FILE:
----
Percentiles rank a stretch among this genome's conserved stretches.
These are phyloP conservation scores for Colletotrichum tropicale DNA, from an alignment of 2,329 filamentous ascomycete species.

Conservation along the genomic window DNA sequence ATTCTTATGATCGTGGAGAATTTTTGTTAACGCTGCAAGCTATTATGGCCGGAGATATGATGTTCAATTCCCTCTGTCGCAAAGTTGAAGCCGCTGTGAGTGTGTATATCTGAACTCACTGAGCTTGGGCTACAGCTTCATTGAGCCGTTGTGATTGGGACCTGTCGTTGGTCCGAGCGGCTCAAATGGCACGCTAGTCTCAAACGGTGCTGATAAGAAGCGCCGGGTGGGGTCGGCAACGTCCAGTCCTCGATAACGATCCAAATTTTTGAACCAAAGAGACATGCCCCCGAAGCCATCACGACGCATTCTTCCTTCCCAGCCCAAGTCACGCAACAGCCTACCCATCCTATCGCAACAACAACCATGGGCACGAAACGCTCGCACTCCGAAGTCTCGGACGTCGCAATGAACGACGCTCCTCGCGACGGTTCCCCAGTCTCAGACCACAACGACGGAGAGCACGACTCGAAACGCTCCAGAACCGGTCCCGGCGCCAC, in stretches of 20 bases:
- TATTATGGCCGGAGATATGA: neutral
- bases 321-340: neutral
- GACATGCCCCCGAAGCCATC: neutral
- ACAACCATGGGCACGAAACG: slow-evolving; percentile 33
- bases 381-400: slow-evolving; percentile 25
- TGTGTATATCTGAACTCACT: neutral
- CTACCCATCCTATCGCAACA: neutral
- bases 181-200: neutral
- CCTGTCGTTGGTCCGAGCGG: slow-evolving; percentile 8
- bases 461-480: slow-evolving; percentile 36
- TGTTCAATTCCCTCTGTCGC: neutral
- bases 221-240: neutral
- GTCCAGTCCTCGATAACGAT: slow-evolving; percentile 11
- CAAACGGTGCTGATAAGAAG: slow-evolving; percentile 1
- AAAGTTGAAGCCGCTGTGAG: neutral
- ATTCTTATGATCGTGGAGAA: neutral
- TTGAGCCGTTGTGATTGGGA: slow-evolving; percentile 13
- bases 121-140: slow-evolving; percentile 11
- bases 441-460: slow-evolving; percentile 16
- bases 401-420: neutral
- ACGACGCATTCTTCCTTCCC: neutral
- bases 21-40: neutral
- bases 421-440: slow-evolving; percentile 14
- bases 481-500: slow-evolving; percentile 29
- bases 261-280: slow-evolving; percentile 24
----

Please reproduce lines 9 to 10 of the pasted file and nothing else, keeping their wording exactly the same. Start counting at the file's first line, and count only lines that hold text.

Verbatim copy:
- TGTGTATATCTGAACTCACT: neutral
- CTACCCATCCTATCGCAACA: neutral